Chickenpox is an infectious disease caused by the "varicella-zoster virus". Chicken pox occurs especially in children and usually in a mild form.
Almost all children in the West get chickenpox. It occurs especially in children between the ages of 1 and 8 years. After healing, the virus can remain present for years. It can sometimes cause shingles at a later age. The virus enters through the airways and is very contagious.
Spreading the virus
The chickenpox virus spreads via droplets that end up in the air from the nose or mouth of an infected person when she coughs or sneezes. Children in the environment breathe in these droplets. Chicken pox can also spread through direct contact with the skin rash of an infected person. Shaking hands or using a towel together can also lead to contamination.
The incubation period is on average between 2 and 3 weeks. A child is already contagious from 2 days before the formation of the blisters begins. The infectivity has disappeared about 4 to 5 days after the formation of the blisters. The chance of contamination has disappeared after all the vesicles have dried up.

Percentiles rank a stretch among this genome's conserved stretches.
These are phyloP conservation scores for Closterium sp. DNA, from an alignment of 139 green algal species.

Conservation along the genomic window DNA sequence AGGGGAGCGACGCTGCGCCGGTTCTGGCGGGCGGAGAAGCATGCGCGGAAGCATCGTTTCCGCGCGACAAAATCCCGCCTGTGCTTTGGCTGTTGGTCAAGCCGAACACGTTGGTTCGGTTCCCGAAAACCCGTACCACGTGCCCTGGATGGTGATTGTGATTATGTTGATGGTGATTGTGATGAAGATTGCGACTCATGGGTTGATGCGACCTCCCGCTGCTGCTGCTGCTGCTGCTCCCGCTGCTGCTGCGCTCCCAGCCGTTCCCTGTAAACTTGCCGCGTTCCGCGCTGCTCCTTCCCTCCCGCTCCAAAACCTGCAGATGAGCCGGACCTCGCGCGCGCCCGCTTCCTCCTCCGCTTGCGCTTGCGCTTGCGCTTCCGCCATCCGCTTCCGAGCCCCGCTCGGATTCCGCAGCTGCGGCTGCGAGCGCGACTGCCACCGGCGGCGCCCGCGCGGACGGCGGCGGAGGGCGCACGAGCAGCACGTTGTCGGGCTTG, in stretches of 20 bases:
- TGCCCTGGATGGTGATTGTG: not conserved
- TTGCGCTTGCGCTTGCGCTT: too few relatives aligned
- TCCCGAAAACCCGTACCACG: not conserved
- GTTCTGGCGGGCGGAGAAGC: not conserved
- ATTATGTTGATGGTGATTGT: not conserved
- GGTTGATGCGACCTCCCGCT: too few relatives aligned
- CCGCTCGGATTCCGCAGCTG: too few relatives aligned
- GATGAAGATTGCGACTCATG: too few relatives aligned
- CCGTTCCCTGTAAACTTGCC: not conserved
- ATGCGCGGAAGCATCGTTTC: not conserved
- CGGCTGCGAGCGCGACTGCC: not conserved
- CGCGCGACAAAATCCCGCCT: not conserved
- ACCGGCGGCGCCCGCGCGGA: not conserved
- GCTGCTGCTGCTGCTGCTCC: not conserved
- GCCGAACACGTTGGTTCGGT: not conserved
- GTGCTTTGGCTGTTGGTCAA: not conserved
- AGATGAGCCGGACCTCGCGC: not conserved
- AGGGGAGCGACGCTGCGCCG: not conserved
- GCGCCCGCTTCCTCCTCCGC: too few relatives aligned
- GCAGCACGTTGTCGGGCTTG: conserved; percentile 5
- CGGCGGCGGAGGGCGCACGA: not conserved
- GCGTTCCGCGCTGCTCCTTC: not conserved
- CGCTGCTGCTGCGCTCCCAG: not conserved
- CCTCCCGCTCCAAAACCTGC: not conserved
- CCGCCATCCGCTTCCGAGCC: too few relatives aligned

In the first days before the disease breaks out, the child won't be too sick but may have the following symptoms:
The diagnosis is made on the basis of the symptoms and a physical examination of the patient. Blood may be extracted for testing, sometimes a small amount of fluid is taken from the vesicles.
Help with itching
Complications of chickenpox are rare, but can be life-threatening, such as pneumonia. This starts between the third and fifth day of the result. Possible symptoms are:
Other complications of chickenpox are forehead, throat and ear infections.
From Cassandra-Harmon In Q&A